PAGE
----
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Patuxent Wildlife Research Center


Allan Cyril Brooks

Allan Cyril Brooks was born on February 15, 1869 in Etawah, India where his father, William Edwin Brooks, was a civil engineer with the Indian Railways while also studying the birds of India. William was a tremendous influence on his son's life and career, connecting him with his acquaintances in the field of ornithology. Allan went to school in England (1873-1881) where he studied the bird life of the Northumberland moors. Allan's father introduced him to Henry Seebohm from whom he learned egg-collection and John Hancock who taught Allan butterfly collection. After William Brooks settled in Ontario, Allan moved there to study birds. In 1885 while in Canada, Allan learned specimen collecting and skinning techniques from Thomas McIlwraith. In 1887, the family moved to Chilliwack, British Columbia where Robert Ridgway, the American ornithologist helped Allan identify birds early in Brooks' life and had shown appreciation for his art work.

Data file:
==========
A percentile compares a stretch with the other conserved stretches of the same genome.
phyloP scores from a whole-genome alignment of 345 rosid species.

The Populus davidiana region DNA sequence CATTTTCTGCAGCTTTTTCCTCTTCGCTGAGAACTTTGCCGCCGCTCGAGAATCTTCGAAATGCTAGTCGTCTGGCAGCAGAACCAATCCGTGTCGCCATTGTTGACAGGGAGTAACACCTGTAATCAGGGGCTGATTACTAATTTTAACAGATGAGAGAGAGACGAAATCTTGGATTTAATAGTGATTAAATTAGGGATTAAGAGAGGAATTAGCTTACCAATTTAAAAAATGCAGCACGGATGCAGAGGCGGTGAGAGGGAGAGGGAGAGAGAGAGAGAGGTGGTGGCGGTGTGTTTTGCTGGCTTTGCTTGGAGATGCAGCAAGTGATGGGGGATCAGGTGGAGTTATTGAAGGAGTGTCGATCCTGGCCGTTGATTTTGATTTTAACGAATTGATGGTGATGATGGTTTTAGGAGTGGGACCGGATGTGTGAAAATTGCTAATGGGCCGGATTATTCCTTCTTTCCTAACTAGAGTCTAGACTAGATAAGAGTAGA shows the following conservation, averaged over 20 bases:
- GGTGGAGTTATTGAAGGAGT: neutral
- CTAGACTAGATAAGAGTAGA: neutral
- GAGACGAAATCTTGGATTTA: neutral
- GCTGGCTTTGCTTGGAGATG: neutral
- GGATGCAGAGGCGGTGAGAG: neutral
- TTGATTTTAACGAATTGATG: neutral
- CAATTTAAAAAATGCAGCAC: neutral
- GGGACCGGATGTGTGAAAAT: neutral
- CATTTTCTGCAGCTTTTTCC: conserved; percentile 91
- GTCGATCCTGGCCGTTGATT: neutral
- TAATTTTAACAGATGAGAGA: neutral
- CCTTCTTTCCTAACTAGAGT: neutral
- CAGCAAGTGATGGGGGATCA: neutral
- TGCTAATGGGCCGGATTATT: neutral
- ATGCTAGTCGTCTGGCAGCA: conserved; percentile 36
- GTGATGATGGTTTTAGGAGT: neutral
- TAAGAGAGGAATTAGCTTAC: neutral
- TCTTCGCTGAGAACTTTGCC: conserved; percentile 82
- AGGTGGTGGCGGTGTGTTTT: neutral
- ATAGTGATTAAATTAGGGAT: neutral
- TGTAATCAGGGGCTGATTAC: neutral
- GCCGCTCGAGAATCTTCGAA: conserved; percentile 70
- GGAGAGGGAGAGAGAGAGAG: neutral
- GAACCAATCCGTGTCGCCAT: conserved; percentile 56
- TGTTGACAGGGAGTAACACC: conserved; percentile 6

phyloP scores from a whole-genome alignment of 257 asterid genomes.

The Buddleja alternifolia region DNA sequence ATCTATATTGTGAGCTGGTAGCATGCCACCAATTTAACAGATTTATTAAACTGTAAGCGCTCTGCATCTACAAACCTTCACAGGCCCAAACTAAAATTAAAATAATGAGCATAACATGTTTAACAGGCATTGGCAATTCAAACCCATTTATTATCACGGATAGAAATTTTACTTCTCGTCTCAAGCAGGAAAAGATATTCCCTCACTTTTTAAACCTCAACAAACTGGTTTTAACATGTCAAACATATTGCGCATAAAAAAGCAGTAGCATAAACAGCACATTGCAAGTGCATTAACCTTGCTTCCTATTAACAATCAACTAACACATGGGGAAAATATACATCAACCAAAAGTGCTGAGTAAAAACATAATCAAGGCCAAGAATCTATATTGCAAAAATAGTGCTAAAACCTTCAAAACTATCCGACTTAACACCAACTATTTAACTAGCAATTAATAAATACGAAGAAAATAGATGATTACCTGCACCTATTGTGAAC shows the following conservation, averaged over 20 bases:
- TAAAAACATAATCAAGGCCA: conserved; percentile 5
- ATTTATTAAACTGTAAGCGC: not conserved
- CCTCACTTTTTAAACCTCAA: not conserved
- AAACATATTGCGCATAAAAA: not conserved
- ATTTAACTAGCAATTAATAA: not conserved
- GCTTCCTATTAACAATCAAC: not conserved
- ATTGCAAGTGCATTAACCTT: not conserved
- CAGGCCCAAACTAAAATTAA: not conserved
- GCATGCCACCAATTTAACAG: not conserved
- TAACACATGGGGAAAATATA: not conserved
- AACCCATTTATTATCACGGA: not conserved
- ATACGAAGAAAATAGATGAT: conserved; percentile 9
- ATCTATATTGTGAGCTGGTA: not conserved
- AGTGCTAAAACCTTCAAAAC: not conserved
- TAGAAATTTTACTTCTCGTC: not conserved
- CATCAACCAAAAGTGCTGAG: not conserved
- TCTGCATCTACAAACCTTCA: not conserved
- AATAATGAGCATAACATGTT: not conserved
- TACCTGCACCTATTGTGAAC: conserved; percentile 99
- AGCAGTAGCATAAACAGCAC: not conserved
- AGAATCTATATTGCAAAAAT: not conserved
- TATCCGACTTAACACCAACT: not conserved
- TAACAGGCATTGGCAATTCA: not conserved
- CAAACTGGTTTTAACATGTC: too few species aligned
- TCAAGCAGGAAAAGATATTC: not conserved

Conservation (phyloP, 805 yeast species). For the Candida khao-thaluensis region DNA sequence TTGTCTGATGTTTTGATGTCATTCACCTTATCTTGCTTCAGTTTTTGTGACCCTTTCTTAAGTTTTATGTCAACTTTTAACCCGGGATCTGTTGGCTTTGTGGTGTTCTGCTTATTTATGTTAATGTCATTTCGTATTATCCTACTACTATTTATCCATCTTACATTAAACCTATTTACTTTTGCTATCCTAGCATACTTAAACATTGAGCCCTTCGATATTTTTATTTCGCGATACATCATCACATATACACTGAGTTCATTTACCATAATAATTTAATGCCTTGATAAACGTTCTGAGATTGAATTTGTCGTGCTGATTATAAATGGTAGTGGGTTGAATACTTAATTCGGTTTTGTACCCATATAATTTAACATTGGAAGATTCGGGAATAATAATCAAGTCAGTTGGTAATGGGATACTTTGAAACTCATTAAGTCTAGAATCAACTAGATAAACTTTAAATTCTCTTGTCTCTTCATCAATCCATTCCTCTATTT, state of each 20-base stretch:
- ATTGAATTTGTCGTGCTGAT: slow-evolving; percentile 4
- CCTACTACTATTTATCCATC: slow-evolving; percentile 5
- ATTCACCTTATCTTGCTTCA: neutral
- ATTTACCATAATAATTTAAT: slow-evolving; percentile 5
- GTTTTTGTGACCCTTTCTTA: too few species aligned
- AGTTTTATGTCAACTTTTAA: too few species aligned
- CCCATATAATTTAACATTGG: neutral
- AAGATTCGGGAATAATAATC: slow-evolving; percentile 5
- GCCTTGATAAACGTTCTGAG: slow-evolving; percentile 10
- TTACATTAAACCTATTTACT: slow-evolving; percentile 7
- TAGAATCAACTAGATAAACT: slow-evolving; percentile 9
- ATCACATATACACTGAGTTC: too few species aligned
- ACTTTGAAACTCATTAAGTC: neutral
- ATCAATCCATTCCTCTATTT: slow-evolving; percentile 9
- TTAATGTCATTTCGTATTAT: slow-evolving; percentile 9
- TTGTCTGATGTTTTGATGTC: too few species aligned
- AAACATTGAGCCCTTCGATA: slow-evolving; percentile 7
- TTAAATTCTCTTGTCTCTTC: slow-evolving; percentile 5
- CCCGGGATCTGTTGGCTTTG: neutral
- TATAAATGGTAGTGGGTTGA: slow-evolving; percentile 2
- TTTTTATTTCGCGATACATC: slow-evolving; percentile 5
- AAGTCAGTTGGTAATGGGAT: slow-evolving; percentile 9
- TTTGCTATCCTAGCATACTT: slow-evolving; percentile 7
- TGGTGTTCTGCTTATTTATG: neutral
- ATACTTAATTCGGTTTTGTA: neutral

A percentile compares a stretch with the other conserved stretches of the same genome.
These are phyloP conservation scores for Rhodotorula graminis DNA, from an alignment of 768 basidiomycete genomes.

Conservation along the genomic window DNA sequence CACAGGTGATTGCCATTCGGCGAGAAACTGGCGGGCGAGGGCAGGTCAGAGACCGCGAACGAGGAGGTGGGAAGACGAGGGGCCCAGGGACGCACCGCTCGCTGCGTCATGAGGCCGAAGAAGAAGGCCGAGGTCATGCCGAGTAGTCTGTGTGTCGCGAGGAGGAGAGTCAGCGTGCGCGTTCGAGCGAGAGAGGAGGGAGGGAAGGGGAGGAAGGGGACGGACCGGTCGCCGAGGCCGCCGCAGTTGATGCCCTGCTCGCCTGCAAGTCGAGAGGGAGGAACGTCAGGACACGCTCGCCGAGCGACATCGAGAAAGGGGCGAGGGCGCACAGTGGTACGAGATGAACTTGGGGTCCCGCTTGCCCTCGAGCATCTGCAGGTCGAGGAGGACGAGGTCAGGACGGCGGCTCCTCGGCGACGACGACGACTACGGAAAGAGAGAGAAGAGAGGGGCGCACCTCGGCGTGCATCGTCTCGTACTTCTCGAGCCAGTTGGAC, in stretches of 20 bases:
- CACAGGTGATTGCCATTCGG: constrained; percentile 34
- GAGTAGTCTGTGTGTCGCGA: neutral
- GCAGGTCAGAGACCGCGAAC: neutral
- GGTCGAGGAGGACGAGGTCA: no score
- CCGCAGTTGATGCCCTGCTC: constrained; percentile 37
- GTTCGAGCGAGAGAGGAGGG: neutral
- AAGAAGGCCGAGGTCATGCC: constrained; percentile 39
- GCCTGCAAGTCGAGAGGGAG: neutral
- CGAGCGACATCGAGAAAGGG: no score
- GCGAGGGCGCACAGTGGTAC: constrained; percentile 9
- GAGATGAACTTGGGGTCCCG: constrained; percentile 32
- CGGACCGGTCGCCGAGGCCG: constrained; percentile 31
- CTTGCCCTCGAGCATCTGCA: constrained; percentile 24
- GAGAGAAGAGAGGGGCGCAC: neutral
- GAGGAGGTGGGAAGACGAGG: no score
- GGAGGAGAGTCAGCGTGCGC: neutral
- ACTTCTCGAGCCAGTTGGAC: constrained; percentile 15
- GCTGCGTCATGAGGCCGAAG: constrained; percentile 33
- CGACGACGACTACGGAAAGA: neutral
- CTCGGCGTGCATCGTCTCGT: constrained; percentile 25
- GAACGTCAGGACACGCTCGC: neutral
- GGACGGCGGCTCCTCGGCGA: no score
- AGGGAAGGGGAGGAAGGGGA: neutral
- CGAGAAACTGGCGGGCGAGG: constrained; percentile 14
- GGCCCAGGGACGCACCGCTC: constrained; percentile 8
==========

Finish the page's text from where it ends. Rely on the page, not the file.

Allan began his career as a specimen collector and game hunter, providing specimens to the Victoria Memorial Museum and private collectors. His interest in wildlife painting grew throughout his upbringing and he had interest in turning his talents into a career. Though many wildlife artists in the United States were able to support their interest in art, Allan struggled to do so. William Brewster wrote to him in 1895 that he could help him make the artwork paying if Brooks could work harder. He then made some watercolors for Brewster earning about three dollars for each illustration. Brooks later contributed illustrations to periodicals such as Recreation and St. Nicholas Magazine. His first big commission was for a book by William Leon Dawson. Dawson had sought the work of Louis Agassiz Fuertes but found him too expensive. After completing the commission Allan was subsequently able to find more more work. In 1921, part of his home was burned down. In this fire, he lost many of his old notes and books including a series on Indian birds that he had since the age of 3. In 1926 he married his wife Marjorie. That same year, Allan illustrated Taverner's "Birds of Western Canada" (1926). In 1927 he moved to Brownsville, Texas where he worked on illustrations for volume 3 of "Birds of Massachusetts," a work that had been interrupted by the death of Louis Fuertes. After Fuertes' death in a road accident, Allan was commissioned to complete the plates for "Birds of Massachusetts," cementing him as distinguished bird artist. He later completed for "Birds of Canada" (1934).

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